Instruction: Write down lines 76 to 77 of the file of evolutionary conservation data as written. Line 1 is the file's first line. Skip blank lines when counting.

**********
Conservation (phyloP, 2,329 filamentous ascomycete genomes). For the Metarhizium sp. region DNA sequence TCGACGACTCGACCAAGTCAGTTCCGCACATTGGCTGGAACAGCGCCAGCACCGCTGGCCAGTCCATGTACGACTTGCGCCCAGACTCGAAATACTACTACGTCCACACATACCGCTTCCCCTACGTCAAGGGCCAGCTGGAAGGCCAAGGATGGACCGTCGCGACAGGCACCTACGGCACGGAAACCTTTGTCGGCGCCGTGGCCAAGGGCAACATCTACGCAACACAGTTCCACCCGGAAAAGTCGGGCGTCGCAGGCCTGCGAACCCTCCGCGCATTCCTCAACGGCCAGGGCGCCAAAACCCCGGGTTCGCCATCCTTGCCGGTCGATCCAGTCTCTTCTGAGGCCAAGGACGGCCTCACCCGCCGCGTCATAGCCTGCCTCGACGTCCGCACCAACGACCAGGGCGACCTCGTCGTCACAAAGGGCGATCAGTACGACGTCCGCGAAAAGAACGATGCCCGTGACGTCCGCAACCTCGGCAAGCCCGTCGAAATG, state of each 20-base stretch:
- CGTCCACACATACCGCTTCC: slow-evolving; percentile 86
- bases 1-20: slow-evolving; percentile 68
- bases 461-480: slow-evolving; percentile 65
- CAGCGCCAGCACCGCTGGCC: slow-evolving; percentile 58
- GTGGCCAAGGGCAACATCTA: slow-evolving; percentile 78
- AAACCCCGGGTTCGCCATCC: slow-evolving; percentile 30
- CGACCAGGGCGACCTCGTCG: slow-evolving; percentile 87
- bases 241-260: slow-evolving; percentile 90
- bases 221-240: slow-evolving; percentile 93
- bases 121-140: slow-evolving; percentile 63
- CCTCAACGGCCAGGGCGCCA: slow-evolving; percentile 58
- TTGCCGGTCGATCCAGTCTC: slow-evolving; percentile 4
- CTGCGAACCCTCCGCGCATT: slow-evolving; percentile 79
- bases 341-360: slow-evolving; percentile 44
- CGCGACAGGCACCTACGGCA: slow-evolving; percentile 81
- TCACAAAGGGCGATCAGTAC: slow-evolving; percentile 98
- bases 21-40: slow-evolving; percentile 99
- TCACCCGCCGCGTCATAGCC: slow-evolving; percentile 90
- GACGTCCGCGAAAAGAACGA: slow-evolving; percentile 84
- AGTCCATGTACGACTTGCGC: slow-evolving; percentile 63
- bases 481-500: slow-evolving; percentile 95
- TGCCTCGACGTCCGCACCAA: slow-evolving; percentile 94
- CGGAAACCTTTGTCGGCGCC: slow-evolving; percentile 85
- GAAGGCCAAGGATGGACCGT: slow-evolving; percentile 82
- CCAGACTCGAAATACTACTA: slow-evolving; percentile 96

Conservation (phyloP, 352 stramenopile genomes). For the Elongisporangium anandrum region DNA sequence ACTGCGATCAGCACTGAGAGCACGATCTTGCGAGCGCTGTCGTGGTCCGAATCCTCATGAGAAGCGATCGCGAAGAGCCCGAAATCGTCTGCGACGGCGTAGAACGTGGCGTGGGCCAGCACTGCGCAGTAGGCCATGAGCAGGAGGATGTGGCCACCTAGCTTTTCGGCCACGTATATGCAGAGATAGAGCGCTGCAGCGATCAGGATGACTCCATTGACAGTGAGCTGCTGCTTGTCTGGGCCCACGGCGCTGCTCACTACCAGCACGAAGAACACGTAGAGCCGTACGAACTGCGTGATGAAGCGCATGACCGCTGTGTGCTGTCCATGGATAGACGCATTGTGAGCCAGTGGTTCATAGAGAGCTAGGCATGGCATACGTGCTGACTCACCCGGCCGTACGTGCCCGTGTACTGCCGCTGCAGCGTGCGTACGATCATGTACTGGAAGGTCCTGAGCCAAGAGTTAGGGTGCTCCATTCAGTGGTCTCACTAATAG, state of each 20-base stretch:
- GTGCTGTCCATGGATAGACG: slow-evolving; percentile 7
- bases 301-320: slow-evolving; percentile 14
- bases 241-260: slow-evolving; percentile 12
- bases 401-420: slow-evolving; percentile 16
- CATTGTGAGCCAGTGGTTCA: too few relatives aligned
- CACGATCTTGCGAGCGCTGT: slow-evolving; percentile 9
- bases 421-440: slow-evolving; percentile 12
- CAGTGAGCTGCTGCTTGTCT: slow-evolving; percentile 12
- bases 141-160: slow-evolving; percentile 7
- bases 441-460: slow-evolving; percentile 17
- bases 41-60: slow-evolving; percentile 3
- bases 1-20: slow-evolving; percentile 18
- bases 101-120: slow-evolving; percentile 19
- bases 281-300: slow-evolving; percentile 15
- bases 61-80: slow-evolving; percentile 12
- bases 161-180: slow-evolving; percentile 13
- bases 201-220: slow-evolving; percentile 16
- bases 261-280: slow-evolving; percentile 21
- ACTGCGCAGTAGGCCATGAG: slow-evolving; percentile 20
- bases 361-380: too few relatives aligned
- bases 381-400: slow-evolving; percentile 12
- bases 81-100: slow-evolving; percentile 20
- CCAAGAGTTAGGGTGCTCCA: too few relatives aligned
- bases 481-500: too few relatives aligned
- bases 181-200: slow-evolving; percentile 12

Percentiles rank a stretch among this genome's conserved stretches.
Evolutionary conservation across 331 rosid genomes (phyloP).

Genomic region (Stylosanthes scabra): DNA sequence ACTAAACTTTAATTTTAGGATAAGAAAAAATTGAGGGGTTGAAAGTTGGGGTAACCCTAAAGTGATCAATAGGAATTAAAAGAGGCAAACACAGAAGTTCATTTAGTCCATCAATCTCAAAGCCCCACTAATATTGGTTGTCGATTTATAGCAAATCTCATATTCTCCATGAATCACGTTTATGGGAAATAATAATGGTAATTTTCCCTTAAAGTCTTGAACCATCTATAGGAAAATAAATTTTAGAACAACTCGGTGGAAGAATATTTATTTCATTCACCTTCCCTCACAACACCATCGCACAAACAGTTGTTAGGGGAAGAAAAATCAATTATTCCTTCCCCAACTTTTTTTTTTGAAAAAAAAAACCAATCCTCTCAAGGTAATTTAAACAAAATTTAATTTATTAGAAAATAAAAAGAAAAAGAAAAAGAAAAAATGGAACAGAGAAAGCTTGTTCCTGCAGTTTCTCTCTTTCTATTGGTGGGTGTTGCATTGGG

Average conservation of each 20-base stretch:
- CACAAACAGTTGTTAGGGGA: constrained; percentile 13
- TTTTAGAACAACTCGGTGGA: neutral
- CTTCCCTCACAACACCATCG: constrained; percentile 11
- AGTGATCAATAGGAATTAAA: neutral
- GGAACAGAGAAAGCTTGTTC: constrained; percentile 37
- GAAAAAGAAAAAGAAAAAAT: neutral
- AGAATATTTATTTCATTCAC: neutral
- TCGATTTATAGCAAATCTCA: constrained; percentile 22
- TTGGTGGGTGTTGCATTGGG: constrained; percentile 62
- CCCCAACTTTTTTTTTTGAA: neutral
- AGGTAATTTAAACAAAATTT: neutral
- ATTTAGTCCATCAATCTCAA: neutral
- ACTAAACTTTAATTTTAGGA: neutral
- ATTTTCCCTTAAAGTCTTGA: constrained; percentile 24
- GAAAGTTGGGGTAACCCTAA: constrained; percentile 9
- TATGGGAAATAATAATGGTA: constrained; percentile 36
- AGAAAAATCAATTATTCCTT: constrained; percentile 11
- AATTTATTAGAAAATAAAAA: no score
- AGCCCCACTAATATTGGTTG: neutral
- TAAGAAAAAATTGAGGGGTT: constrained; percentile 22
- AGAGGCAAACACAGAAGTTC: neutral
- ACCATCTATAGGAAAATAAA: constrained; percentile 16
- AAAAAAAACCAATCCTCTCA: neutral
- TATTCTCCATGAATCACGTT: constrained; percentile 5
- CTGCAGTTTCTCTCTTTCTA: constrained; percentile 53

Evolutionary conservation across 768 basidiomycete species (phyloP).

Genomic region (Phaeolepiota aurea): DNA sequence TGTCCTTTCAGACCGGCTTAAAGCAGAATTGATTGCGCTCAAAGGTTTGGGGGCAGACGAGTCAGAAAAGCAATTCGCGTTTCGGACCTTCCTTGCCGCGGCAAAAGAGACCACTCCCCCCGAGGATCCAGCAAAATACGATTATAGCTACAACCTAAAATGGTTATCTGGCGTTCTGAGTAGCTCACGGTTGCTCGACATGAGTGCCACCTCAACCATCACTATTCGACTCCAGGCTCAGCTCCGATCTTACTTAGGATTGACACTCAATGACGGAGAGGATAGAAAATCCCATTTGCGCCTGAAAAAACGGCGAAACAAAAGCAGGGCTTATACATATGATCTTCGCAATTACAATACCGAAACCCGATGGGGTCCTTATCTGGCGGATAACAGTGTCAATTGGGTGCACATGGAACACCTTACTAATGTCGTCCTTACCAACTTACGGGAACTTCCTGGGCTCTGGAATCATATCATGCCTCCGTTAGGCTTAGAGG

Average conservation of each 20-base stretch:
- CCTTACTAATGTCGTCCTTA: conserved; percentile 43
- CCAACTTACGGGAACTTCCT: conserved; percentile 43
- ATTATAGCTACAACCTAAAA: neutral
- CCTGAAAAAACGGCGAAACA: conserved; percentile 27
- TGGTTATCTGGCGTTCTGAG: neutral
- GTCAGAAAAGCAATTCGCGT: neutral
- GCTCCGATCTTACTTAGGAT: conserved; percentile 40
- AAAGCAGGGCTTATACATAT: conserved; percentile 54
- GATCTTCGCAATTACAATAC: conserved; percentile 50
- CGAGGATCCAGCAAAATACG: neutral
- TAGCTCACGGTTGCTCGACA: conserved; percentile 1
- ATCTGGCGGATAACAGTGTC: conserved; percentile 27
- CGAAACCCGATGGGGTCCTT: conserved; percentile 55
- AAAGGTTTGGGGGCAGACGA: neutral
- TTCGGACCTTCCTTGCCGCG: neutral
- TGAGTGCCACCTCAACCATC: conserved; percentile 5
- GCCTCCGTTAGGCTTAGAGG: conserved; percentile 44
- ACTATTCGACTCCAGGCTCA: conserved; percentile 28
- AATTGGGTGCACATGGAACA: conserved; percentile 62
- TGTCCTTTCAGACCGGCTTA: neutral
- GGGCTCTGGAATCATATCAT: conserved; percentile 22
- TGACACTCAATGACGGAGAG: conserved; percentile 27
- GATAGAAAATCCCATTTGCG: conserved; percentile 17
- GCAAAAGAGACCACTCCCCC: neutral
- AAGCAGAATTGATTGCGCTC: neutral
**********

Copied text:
- TAAGAAAAAATTGAGGGGTT: constrained; percentile 22
- AGAGGCAAACACAGAAGTTC: neutral